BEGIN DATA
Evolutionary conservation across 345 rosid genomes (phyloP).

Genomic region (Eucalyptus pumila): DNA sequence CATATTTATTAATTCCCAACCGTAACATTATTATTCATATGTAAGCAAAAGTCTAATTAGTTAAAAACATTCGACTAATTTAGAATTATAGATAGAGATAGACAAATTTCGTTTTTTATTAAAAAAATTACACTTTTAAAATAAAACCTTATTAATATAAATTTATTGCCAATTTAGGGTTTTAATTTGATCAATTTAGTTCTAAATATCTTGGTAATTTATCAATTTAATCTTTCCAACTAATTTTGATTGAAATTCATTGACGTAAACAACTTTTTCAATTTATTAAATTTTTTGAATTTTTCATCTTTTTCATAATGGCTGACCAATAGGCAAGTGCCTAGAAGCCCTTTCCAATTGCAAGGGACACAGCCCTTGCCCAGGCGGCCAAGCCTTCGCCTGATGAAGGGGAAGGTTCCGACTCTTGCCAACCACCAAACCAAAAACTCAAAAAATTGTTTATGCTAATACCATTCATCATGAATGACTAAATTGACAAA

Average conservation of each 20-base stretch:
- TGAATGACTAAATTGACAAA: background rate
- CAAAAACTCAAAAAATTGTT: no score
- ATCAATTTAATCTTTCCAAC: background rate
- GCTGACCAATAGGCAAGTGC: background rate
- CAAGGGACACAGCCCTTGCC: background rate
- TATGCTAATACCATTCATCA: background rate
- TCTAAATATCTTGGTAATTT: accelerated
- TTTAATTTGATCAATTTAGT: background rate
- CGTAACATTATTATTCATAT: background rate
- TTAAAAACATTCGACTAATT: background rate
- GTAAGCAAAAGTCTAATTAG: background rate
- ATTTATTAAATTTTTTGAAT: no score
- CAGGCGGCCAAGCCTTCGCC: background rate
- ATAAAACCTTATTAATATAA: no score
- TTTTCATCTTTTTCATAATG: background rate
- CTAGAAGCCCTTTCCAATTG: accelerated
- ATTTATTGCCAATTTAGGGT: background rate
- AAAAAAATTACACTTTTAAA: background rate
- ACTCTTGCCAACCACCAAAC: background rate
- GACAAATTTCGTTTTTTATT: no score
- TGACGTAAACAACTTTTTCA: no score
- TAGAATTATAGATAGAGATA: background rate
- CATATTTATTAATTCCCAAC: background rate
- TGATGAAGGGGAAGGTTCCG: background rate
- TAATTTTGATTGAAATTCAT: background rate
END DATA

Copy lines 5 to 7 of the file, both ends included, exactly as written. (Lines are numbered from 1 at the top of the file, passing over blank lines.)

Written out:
- CAAAAACTCAAAAAATTGTT: no score
- ATCAATTTAATCTTTCCAAC: background rate
- GCTGACCAATAGGCAAGTGC: background rate